Diversity awareness key to educating medical students
Sept. 4, 2014
By Kathryn Kennedy
ECU News Services
Sept. 8: “Why Sickle Cell Disease is a Disparities Disease,” noon-1 p.m., Brody Building, room 2W-50. Lunch is free for the first 50 attendees.
Other Resources for Students
- American Medical Women’s Association
- Association of Native American Medical Students
- Brody Gay-Straight Alliance
- Christian Medical & Dental Association
- Latino Medical Student Association
- Spanish in Medicine
- Student National Medical Association
In the midst of receiving white coats and reciting pledges, another important message was delivered to medical students arriving at East Carolina University this fall: Diversity is valued at the Brody School of Medicine.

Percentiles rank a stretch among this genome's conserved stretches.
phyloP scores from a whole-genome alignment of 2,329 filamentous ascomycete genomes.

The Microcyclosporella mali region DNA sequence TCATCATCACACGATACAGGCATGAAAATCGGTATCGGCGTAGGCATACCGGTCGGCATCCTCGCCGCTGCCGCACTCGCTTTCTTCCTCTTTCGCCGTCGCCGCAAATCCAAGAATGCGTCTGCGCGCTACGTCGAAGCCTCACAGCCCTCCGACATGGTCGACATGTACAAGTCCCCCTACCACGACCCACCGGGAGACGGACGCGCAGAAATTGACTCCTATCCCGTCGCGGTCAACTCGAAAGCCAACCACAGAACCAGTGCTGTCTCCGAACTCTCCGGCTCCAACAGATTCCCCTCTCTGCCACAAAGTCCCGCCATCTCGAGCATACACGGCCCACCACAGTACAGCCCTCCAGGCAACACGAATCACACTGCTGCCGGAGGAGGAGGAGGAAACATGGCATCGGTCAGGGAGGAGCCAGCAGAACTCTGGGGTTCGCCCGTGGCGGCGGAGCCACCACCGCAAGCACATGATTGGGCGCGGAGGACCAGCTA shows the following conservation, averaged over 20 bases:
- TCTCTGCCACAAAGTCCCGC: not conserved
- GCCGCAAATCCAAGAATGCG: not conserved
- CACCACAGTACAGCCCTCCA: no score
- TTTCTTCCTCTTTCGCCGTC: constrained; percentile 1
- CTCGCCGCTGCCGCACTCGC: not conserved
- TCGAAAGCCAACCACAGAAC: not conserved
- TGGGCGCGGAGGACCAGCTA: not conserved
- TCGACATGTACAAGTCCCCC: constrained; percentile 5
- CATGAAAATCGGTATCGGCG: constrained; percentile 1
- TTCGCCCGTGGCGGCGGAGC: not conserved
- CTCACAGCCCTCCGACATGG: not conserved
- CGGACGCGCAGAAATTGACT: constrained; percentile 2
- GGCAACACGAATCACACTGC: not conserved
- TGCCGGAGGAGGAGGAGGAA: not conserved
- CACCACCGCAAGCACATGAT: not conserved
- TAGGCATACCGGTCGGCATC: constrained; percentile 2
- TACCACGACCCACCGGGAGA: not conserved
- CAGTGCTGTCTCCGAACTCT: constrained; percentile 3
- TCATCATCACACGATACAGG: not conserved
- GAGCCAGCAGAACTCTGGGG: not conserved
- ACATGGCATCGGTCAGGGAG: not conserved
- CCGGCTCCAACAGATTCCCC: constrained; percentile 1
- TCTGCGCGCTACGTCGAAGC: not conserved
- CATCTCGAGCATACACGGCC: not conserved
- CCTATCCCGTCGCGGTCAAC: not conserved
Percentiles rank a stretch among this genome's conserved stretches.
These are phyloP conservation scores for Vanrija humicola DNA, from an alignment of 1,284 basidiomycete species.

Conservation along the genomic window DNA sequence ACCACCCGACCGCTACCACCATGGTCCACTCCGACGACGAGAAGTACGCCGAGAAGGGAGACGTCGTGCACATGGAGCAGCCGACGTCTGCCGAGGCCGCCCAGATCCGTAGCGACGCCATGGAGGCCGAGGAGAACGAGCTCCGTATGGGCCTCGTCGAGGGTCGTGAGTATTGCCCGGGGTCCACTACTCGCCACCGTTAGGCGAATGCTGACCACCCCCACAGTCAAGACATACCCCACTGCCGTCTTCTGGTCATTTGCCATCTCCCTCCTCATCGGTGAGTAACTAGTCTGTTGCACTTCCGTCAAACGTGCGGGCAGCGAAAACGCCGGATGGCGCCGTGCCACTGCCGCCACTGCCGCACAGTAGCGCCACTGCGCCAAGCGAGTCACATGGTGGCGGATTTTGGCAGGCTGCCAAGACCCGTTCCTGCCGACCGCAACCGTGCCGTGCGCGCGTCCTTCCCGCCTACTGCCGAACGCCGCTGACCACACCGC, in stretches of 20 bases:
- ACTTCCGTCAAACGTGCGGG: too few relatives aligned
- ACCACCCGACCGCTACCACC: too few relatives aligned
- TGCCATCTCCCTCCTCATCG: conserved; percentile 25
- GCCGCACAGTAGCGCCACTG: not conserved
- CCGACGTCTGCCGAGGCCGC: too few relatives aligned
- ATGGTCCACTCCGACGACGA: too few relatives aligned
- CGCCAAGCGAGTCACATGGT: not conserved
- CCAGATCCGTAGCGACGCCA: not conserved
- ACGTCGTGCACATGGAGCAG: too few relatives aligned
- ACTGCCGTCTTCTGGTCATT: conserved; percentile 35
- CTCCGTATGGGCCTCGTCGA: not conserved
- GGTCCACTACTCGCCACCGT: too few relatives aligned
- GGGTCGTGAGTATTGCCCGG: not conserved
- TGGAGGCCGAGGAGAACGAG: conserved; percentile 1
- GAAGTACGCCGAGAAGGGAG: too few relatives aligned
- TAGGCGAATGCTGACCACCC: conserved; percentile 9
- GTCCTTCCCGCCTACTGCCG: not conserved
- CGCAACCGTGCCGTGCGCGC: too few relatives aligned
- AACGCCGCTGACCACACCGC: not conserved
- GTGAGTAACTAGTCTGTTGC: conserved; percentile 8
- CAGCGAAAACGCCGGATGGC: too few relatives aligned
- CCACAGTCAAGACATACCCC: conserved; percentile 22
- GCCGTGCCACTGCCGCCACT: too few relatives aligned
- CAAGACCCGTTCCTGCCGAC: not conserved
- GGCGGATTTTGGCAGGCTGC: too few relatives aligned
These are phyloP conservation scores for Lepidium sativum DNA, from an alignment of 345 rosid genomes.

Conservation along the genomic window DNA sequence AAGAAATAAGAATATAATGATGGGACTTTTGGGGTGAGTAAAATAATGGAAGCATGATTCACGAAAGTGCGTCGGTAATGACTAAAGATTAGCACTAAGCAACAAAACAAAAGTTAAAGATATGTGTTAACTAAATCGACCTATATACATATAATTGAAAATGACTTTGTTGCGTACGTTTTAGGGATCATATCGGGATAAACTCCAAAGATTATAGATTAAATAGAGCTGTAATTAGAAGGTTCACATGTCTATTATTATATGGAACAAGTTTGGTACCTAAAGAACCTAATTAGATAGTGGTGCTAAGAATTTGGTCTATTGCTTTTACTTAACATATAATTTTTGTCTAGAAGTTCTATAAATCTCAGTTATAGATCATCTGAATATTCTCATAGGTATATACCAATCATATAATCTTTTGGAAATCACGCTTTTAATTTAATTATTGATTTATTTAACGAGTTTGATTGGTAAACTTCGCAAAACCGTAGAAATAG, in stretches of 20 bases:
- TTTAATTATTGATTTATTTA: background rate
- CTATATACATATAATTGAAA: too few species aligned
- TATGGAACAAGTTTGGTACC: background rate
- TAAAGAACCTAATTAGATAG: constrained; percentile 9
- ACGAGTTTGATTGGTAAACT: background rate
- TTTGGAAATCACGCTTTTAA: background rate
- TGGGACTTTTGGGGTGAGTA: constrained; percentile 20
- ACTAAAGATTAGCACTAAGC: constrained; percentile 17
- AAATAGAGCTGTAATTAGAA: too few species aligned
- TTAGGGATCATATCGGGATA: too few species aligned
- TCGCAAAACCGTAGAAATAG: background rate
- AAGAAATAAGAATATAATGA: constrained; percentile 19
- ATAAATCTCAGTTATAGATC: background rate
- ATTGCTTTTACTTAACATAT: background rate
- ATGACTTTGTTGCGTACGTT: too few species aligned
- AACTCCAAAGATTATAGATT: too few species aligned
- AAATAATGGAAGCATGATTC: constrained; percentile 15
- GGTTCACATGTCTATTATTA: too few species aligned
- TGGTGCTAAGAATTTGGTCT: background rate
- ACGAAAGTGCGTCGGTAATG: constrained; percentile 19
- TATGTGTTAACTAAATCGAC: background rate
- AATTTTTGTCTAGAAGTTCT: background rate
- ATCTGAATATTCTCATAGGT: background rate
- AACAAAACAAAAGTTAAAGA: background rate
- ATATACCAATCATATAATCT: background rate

“Diversity is all of us,” Assistant Dean of Diversity Affairs Dr. Todd Savitt told first-year students during orientation in August. “We all comprise diversity. What you see on the surface is only part of (who we are).”
The Office of Diversity Affairs, staffed by Savitt and Diversity Coordinator Chanel Arrington, relocated this summer to the first floor of Brody in an effort to be more accessible to the students they serve.
“When you walk off the elevator, you see us,” said Savitt who is also a professor of bioethics and interdisciplinary studies. “We’re right there.”
They host lunch-and-learn events throughout the year and offer food during study breaks while exams are underway. They coordinate the Safe Zone Program training that is designed to increase understanding and awareness of lesbian, gay, bisexual and transgender issues.
Perhaps most importantly, the cultural competency their programming encourages is essential to the practice of medicine.
“Communicating in an effective manner – especially in cross-cultural interactions – can have a strong impact on the doctor-patient encounter,” said Dr. Virginia Hardy, vice chancellor of student affairs at ECU. Hardy spent 16 years at the Brody School of Medicine prior to her current post.